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PtD gaining momentum, says NIOSH head

October 4, 2011
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PtDThe five-year-old Prevention through Design (PtD) initiative is picking up speed and may pick up some new partners as well, according to NIOSH chief Dr. John Howard. In a recent statement. Howard hailed the idea -- of designing for worker safety and health up front -- as a wise investment that will pay for itself "many times over."

PtD embodies the concept of reducing the risk of work-related injuries and illnesses by designing out hazards and minimizing occupational risks throughout the life cycle of work premises, equipment, tools, processes, and products, including their construction, manufacture, use, maintenance, and ultimate disposal or reuse. PtD emphasizes the importance of giving prospective attention to safety and health before blueprints are drawn, a much wiser and much preferred alternative to the time and cost of retroactively correcting a problem, or even worse, to dealing with the consequences once an injury, illness, or death occurs in the workplace.

Howard noted three developments that illustrate that illustrate the power of PtD as a model for improving occupational safety and health in the 21st century:

•The American Society of Safety Engineers approved a professional standard for including PtD concepts within an occupational safety and health management system. The consensus standard, American National Standards Institute (ANSI)/ASSE Standard Z590.3, "Prevention through Design: Guidelines for Addressing Occupational Risks in Design and Redesign Processes," can be applied in any occupational setting.

"Development and publication of this standard was a major goal for NIOSH and partners in the PtD national initiative, since ANSI standards are widely consulted and used as technical templates and guides for safety and health programs and interventions," said Howard. Additional details are available at:

•NIOSH and its partners convened a national conference, PtD: A Report on the National Initiative, on August 22–24 in Washington, DC. Plenary and break-out sessions addressed research, practice, education, and policy issues in PtD and featured presentations by diverse leaders in the industry, labor, and research communities. "The conference presented an opportunity at the five-year mark to revisit the goals of PtD, assess the progress made since the first national workshop was held in 2007, and identify ongoing needs," said Howard.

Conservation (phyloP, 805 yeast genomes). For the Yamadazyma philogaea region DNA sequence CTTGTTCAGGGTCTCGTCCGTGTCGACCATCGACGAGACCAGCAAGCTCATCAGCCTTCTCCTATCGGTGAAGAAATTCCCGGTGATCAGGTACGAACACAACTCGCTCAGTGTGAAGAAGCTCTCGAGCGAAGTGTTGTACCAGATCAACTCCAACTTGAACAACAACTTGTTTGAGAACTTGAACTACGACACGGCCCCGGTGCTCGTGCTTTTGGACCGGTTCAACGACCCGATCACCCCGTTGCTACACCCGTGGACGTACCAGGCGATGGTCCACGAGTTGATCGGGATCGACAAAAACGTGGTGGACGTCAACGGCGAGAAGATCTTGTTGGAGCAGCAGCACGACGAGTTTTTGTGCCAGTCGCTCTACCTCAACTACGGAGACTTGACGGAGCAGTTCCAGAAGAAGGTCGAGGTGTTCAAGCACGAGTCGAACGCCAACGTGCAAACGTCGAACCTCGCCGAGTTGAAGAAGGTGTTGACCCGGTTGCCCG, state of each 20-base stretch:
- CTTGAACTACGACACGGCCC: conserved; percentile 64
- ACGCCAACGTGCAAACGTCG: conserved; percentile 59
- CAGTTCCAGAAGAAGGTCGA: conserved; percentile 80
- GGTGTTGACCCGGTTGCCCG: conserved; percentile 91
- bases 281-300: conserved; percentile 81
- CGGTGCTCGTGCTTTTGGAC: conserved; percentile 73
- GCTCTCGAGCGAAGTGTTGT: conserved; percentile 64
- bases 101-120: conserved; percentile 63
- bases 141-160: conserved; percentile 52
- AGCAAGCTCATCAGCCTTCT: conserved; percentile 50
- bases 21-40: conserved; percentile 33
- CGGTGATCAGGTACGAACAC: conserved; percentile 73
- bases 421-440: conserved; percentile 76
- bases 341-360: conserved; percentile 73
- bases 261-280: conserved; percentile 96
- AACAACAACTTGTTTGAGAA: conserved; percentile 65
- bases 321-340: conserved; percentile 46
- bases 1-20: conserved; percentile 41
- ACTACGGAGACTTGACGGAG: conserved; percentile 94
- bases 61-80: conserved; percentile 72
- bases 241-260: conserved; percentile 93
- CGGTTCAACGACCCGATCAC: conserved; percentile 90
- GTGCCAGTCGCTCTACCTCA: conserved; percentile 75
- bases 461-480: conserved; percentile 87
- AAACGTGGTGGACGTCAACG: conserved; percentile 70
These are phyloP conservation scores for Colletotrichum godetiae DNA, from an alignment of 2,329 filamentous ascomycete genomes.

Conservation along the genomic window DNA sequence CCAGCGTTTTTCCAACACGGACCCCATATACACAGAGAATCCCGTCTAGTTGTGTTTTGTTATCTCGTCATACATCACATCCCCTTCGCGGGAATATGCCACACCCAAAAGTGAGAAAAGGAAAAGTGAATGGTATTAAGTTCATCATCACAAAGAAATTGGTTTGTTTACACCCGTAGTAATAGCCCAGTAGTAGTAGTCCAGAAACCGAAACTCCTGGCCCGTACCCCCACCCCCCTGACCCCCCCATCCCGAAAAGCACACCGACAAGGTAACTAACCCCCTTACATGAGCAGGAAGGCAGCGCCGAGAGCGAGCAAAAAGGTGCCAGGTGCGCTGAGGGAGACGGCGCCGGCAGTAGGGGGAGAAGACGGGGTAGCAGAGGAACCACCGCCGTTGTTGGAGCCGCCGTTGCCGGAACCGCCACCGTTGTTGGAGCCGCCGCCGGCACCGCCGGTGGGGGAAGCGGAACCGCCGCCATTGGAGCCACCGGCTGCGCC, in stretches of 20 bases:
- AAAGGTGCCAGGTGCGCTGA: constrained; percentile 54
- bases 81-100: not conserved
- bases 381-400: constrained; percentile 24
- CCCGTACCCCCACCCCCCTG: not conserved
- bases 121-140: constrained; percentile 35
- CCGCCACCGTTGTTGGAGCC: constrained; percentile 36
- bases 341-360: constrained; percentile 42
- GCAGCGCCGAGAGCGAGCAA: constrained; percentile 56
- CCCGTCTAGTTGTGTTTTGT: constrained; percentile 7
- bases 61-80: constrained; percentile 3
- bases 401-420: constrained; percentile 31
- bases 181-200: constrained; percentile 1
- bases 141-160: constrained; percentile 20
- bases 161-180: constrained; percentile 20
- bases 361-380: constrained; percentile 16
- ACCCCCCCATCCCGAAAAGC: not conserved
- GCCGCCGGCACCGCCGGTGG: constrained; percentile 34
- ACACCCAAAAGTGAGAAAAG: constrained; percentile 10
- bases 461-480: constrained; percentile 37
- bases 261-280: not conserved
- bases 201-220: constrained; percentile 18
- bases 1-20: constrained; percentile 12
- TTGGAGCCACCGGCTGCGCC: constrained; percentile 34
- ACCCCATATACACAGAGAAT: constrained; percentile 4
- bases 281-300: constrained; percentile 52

• A synopsis of the December 2009 conference on Safe Green Jobs is now available from NIOSH. "The Summary of the Making Green Jobs Safe Workshop" synopsizes the presentations and deliberations from the gathering, which was cosponsored by NIOSH, the Environmental Protection Agency, the National Institute of Environmental Health Sciences, and the National Toxicology Program.

"PtD is a vital concept for America’s "green" industries," said Howard. "As we look to the economic and environmental benefits of developing and using cleaner energy sources and industrial processes, we must ensure that those processes are safe and healthful for the men and women who work in them. This initiative reaffirms the historic ties between the environmental, health, and safety movements that led to cleaner air, cleaner water, and safer workplaces in the last quarter of the 20th century. Looking forward, it advances PtD as a foundational principle for the new industries that will help us to reboot our economy and maintain U.S. leadership in the global markets of the 21st century. The document is available at

NIOSH’s current partners in crafting and advancing this national initiative are the American Industrial Hygiene Association, the American Society of Safety Engineers, CPWR-the Center for Construction Research and Training, Kaiser Permanente, Liberty Mutual, the National Safety Council, the Occupational Safety and Health Administration, ORC Worldwide, and the Regenstrief Center for Healthcare Engineering. Howard said additional partners would be welcome.

More information is available on the PtD topic page at

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